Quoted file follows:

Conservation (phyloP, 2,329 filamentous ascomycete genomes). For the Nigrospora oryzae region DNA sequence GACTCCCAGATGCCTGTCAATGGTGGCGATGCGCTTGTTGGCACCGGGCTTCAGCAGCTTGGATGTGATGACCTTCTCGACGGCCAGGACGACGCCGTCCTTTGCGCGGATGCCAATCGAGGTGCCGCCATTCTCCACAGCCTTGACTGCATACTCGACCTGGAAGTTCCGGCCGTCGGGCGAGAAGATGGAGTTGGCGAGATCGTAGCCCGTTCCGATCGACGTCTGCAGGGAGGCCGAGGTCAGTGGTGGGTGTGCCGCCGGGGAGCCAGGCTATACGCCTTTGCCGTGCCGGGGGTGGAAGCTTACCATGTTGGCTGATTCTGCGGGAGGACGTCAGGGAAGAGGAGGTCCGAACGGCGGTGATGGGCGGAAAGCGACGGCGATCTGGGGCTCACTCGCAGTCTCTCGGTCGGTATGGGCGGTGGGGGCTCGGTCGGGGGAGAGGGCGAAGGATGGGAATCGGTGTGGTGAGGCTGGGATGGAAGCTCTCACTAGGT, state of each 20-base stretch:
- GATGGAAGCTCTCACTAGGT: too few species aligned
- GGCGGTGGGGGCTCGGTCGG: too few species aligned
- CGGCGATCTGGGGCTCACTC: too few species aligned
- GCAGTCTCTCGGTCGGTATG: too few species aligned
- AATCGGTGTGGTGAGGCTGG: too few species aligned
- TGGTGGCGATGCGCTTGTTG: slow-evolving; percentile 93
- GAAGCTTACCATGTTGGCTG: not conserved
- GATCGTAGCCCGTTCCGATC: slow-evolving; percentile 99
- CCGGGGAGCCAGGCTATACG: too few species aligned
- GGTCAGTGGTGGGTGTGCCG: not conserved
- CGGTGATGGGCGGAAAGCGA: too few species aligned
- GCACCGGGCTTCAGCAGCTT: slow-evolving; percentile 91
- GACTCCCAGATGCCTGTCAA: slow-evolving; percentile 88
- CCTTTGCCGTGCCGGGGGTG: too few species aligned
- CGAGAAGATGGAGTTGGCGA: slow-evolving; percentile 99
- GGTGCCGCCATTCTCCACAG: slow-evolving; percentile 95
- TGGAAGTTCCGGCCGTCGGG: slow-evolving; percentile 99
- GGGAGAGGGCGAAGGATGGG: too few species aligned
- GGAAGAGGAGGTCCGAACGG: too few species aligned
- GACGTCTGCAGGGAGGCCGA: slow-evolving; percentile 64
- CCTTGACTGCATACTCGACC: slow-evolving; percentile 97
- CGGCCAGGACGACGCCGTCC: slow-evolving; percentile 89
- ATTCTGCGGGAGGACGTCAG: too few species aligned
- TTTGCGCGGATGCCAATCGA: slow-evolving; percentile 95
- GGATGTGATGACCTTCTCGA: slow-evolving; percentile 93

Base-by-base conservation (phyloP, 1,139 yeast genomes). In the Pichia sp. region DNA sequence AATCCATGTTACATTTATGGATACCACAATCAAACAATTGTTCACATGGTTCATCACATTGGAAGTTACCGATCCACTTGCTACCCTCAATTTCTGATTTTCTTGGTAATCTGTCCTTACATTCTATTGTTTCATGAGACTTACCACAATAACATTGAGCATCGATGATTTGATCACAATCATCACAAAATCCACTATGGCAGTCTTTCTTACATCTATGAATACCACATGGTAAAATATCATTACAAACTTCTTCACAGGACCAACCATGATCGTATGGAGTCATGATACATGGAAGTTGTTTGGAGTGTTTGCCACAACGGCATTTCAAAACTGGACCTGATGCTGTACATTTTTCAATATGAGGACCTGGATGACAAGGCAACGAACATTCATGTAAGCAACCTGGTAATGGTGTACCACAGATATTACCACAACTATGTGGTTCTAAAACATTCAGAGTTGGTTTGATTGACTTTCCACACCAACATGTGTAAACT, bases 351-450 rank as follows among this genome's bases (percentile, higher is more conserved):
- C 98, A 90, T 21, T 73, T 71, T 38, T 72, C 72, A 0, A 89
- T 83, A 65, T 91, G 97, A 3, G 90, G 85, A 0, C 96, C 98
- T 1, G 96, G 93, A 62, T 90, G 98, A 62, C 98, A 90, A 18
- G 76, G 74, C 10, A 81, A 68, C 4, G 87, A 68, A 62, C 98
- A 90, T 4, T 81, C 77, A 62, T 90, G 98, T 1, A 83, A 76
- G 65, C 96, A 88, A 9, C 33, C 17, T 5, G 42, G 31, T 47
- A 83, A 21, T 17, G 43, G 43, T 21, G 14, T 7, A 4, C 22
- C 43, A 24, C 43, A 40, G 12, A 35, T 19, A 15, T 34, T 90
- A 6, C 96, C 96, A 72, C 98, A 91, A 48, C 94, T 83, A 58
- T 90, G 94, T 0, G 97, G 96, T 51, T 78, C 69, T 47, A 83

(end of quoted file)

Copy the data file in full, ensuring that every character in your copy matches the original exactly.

Conservation (phyloP, 2,329 filamentous ascomycete genomes). For the Nigrospora oryzae region DNA sequence GACTCCCAGATGCCTGTCAATGGTGGCGATGCGCTTGTTGGCACCGGGCTTCAGCAGCTTGGATGTGATGACCTTCTCGACGGCCAGGACGACGCCGTCCTTTGCGCGGATGCCAATCGAGGTGCCGCCATTCTCCACAGCCTTGACTGCATACTCGACCTGGAAGTTCCGGCCGTCGGGCGAGAAGATGGAGTTGGCGAGATCGTAGCCCGTTCCGATCGACGTCTGCAGGGAGGCCGAGGTCAGTGGTGGGTGTGCCGCCGGGGAGCCAGGCTATACGCCTTTGCCGTGCCGGGGGTGGAAGCTTACCATGTTGGCTGATTCTGCGGGAGGACGTCAGGGAAGAGGAGGTCCGAACGGCGGTGATGGGCGGAAAGCGACGGCGATCTGGGGCTCACTCGCAGTCTCTCGGTCGGTATGGGCGGTGGGGGCTCGGTCGGGGGAGAGGGCGAAGGATGGGAATCGGTGTGGTGAGGCTGGGATGGAAGCTCTCACTAGGT, state of each 20-base stretch:
- GATGGAAGCTCTCACTAGGT: too few species aligned
- GGCGGTGGGGGCTCGGTCGG: too few species aligned
- CGGCGATCTGGGGCTCACTC: too few species aligned
- GCAGTCTCTCGGTCGGTATG: too few species aligned
- AATCGGTGTGGTGAGGCTGG: too few species aligned
- TGGTGGCGATGCGCTTGTTG: slow-evolving; percentile 93
- GAAGCTTACCATGTTGGCTG: not conserved
- GATCGTAGCCCGTTCCGATC: slow-evolving; percentile 99
- CCGGGGAGCCAGGCTATACG: too few species aligned
- GGTCAGTGGTGGGTGTGCCG: not conserved
- CGGTGATGGGCGGAAAGCGA: too few species aligned
- GCACCGGGCTTCAGCAGCTT: slow-evolving; percentile 91
- GACTCCCAGATGCCTGTCAA: slow-evolving; percentile 88
- CCTTTGCCGTGCCGGGGGTG: too few species aligned
- CGAGAAGATGGAGTTGGCGA: slow-evolving; percentile 99
- GGTGCCGCCATTCTCCACAG: slow-evolving; percentile 95
- TGGAAGTTCCGGCCGTCGGG: slow-evolving; percentile 99
- GGGAGAGGGCGAAGGATGGG: too few species aligned
- GGAAGAGGAGGTCCGAACGG: too few species aligned
- GACGTCTGCAGGGAGGCCGA: slow-evolving; percentile 64
- CCTTGACTGCATACTCGACC: slow-evolving; percentile 97
- CGGCCAGGACGACGCCGTCC: slow-evolving; percentile 89
- ATTCTGCGGGAGGACGTCAG: too few species aligned
- TTTGCGCGGATGCCAATCGA: slow-evolving; percentile 95
- GGATGTGATGACCTTCTCGA: slow-evolving; percentile 93

Base-by-base conservation (phyloP, 1,139 yeast genomes). In the Pichia sp. region DNA sequence AATCCATGTTACATTTATGGATACCACAATCAAACAATTGTTCACATGGTTCATCACATTGGAAGTTACCGATCCACTTGCTACCCTCAATTTCTGATTTTCTTGGTAATCTGTCCTTACATTCTATTGTTTCATGAGACTTACCACAATAACATTGAGCATCGATGATTTGATCACAATCATCACAAAATCCACTATGGCAGTCTTTCTTACATCTATGAATACCACATGGTAAAATATCATTACAAACTTCTTCACAGGACCAACCATGATCGTATGGAGTCATGATACATGGAAGTTGTTTGGAGTGTTTGCCACAACGGCATTTCAAAACTGGACCTGATGCTGTACATTTTTCAATATGAGGACCTGGATGACAAGGCAACGAACATTCATGTAAGCAACCTGGTAATGGTGTACCACAGATATTACCACAACTATGTGGTTCTAAAACATTCAGAGTTGGTTTGATTGACTTTCCACACCAACATGTGTAAACT, bases 351-450 rank as follows among this genome's bases (percentile, higher is more conserved):
- C 98, A 90, T 21, T 73, T 71, T 38, T 72, C 72, A 0, A 89
- T 83, A 65, T 91, G 97, A 3, G 90, G 85, A 0, C 96, C 98
- T 1, G 96, G 93, A 62, T 90, G 98, A 62, C 98, A 90, A 18
- G 76, G 74, C 10, A 81, A 68, C 4, G 87, A 68, A 62, C 98
- A 90, T 4, T 81, C 77, A 62, T 90, G 98, T 1, A 83, A 76
- G 65, C 96, A 88, A 9, C 33, C 17, T 5, G 42, G 31, T 47
- A 83, A 21, T 17, G 43, G 43, T 21, G 14, T 7, A 4, C 22
- C 43, A 24, C 43, A 40, G 12, A 35, T 19, A 15, T 34, T 90
- A 6, C 96, C 96, A 72, C 98, A 91, A 48, C 94, T 83, A 58
- T 90, G 94, T 0, G 97, G 96, T 51, T 78, C 69, T 47, A 83